I became aware of the importance of exercise for cancer patients while taking part in the “Surviving Cancer in Rural and Regional Australia” Satellite Symposium linking 58 sites around Australia.
The event addressed the significant gap in readily accessible information for people dealing with cancer in rural and regional Australia.
I felt a little out of my depth I was among doctors, professors, and lecturers talking about dealing with cancer.I was there to talk about my personal cancer journey and strategies for overcoming cancer.
While all the speakers made valuable contributions it was professor Rob Newton from the School of Exercise, Biomedical and Health Sciences, Edith Cowan University, WA who really caught my interest.
He talked about the value of anabolic (resistance) exercise for cancer patients undergoing chemo.
The conventional wisdom used to be just go home and rest after chemo treatment. But now that appears to be the worst thing you can do. Exercise has been shown to actually reduce fatigue during chemotherapy.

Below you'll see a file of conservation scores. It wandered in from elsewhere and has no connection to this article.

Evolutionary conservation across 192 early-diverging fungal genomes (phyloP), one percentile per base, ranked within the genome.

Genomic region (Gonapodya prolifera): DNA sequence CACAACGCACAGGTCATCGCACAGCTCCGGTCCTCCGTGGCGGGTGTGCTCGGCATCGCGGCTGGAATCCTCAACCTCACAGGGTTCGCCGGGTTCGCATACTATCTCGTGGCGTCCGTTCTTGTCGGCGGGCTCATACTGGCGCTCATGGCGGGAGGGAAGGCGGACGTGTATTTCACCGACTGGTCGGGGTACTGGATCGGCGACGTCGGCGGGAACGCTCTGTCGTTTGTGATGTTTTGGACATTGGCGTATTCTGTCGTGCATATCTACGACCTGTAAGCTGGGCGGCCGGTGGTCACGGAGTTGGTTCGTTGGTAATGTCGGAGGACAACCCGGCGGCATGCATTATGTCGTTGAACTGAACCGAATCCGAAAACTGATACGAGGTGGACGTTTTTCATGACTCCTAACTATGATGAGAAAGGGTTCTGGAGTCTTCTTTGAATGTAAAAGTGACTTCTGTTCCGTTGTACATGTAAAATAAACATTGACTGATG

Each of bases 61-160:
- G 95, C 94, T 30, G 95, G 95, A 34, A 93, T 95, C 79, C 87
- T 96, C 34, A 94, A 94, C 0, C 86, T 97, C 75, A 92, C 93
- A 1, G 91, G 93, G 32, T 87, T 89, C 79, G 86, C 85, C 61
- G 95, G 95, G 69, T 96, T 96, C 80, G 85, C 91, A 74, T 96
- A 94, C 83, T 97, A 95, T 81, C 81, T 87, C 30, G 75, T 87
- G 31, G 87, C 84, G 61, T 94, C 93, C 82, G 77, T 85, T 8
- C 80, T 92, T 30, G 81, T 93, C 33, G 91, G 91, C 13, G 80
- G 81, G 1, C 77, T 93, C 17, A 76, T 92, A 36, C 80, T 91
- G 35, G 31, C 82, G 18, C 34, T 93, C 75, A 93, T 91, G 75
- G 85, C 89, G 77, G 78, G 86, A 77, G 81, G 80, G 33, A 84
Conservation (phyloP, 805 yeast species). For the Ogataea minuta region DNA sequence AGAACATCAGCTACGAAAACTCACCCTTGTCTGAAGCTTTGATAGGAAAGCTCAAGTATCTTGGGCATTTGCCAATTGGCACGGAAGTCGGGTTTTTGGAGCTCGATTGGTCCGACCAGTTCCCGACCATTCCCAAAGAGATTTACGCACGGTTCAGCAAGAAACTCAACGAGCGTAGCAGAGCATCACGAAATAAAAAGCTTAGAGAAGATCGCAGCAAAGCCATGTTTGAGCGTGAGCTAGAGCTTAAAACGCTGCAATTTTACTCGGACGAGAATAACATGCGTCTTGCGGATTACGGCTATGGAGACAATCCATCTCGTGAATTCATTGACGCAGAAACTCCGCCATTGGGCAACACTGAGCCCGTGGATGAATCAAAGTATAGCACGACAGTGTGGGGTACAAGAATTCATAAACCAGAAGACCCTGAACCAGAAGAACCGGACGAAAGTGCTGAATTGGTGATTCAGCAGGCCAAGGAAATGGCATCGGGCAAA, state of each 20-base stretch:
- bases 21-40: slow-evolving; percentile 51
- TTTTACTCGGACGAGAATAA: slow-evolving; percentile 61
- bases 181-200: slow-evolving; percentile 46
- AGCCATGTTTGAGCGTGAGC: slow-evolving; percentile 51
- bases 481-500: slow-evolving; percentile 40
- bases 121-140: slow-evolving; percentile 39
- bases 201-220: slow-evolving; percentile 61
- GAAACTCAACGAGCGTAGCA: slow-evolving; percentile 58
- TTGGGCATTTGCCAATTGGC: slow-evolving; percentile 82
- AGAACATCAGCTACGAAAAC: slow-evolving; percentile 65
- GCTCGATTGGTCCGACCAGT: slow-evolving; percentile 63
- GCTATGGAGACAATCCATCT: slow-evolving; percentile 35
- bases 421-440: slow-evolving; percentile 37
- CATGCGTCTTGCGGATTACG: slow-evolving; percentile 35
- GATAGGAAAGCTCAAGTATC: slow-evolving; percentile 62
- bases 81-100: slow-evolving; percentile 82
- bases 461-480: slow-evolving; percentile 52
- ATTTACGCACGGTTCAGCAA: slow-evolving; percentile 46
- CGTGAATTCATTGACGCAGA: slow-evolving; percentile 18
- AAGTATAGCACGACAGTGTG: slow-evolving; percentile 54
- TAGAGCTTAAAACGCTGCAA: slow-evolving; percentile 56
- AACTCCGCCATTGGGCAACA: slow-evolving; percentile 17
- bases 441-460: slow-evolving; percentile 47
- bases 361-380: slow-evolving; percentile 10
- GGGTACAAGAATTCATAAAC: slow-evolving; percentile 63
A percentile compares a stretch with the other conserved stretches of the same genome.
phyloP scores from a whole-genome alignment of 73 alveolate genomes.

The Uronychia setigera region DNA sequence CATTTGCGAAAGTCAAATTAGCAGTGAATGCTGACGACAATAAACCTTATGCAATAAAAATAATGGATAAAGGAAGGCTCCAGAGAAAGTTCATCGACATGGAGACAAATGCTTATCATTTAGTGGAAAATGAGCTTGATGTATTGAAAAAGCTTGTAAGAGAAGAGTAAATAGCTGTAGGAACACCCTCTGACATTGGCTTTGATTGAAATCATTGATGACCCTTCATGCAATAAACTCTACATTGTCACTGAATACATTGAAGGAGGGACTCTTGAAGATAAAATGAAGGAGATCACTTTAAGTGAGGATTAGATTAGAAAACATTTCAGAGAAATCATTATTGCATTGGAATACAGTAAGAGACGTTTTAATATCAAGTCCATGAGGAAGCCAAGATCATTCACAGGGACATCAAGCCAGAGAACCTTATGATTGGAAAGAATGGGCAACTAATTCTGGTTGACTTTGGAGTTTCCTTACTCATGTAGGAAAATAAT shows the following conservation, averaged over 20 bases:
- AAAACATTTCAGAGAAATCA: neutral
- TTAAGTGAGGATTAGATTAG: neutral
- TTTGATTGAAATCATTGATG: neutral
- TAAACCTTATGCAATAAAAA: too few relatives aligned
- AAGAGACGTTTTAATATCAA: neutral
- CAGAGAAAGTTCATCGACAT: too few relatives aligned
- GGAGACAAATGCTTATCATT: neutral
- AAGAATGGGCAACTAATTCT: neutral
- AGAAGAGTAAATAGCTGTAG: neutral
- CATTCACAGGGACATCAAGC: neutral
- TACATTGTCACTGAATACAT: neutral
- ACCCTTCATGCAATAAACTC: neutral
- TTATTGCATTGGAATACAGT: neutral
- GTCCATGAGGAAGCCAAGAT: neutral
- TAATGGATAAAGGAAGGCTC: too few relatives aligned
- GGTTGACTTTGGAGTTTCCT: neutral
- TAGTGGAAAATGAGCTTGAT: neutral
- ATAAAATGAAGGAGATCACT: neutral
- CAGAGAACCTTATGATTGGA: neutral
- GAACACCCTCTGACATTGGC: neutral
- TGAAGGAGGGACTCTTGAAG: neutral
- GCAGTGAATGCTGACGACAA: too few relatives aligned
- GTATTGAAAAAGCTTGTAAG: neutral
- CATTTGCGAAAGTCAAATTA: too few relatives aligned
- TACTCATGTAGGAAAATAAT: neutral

The American Cancer Society says that people receiving chemotherapy who also exercise experience these benefits:
- Shorter hospital stays
- Less decline in physical functioning
- Significantly less fatigue and emotional distress
- Better sleep
- Increased self-esteem and confidence
- Fewer side effects
“In addition, just the act of exercising can help you feel like you have more control over your body and your life—an important issue for people who are living with the uncertainties that come with a cancer diagnosis,” says Harry Raftopoulos, M.D., respiratory oncologist in New York City and author of Exercises for Chemotherapy Patients.
The benefits of exercise, particularly as we get older are well documented but the role of exercise in cancer treatment and recovery is something we should all be aware of.